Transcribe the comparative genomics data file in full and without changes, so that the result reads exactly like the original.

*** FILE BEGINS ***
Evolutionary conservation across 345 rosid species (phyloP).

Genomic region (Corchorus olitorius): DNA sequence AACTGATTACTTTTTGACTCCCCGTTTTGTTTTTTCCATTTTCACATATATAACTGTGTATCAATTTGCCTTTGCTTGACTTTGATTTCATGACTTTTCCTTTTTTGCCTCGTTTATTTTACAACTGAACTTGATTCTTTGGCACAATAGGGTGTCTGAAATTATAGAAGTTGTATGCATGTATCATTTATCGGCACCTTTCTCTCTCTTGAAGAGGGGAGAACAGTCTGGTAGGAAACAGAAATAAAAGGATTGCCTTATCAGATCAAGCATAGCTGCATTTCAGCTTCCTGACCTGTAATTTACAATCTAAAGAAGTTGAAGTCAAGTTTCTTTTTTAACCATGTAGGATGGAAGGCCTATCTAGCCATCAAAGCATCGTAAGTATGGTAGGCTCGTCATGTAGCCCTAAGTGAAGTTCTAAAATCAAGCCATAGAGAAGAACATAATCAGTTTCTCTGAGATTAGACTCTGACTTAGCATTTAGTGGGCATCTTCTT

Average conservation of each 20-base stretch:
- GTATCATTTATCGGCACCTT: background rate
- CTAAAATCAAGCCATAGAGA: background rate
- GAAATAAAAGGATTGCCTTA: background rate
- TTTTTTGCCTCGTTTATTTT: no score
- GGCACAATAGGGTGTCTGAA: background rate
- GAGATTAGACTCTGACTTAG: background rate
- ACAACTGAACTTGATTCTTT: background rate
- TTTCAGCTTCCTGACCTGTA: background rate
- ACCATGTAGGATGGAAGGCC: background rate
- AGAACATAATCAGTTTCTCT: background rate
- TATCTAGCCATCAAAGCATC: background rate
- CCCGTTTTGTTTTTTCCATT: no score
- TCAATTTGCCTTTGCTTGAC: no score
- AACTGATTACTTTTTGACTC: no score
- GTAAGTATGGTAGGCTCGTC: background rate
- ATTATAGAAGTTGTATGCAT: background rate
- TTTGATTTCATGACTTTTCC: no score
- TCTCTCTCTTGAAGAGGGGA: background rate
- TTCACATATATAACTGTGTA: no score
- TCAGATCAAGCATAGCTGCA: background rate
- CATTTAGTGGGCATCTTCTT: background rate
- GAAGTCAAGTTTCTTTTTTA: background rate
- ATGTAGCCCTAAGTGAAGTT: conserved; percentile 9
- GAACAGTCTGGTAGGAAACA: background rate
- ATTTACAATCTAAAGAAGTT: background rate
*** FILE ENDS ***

Evolutionary conservation across 345 rosid species (phyloP).

Genomic region (Corchorus olitorius): DNA sequence AACTGATTACTTTTTGACTCCCCGTTTTGTTTTTTCCATTTTCACATATATAACTGTGTATCAATTTGCCTTTGCTTGACTTTGATTTCATGACTTTTCCTTTTTTGCCTCGTTTATTTTACAACTGAACTTGATTCTTTGGCACAATAGGGTGTCTGAAATTATAGAAGTTGTATGCATGTATCATTTATCGGCACCTTTCTCTCTCTTGAAGAGGGGAGAACAGTCTGGTAGGAAACAGAAATAAAAGGATTGCCTTATCAGATCAAGCATAGCTGCATTTCAGCTTCCTGACCTGTAATTTACAATCTAAAGAAGTTGAAGTCAAGTTTCTTTTTTAACCATGTAGGATGGAAGGCCTATCTAGCCATCAAAGCATCGTAAGTATGGTAGGCTCGTCATGTAGCCCTAAGTGAAGTTCTAAAATCAAGCCATAGAGAAGAACATAATCAGTTTCTCTGAGATTAGACTCTGACTTAGCATTTAGTGGGCATCTTCTT

Average conservation of each 20-base stretch:
- GTATCATTTATCGGCACCTT: background rate
- CTAAAATCAAGCCATAGAGA: background rate
- GAAATAAAAGGATTGCCTTA: background rate
- TTTTTTGCCTCGTTTATTTT: no score
- GGCACAATAGGGTGTCTGAA: background rate
- GAGATTAGACTCTGACTTAG: background rate
- ACAACTGAACTTGATTCTTT: background rate
- TTTCAGCTTCCTGACCTGTA: background rate
- ACCATGTAGGATGGAAGGCC: background rate
- AGAACATAATCAGTTTCTCT: background rate
- TATCTAGCCATCAAAGCATC: background rate
- CCCGTTTTGTTTTTTCCATT: no score
- TCAATTTGCCTTTGCTTGAC: no score
- AACTGATTACTTTTTGACTC: no score
- GTAAGTATGGTAGGCTCGTC: background rate
- ATTATAGAAGTTGTATGCAT: background rate
- TTTGATTTCATGACTTTTCC: no score
- TCTCTCTCTTGAAGAGGGGA: background rate
- TTCACATATATAACTGTGTA: no score
- TCAGATCAAGCATAGCTGCA: background rate
- CATTTAGTGGGCATCTTCTT: background rate
- GAAGTCAAGTTTCTTTTTTA: background rate
- ATGTAGCCCTAAGTGAAGTT: conserved; percentile 9
- GAACAGTCTGGTAGGAAACA: background rate
- ATTTACAATCTAAAGAAGTT: background rate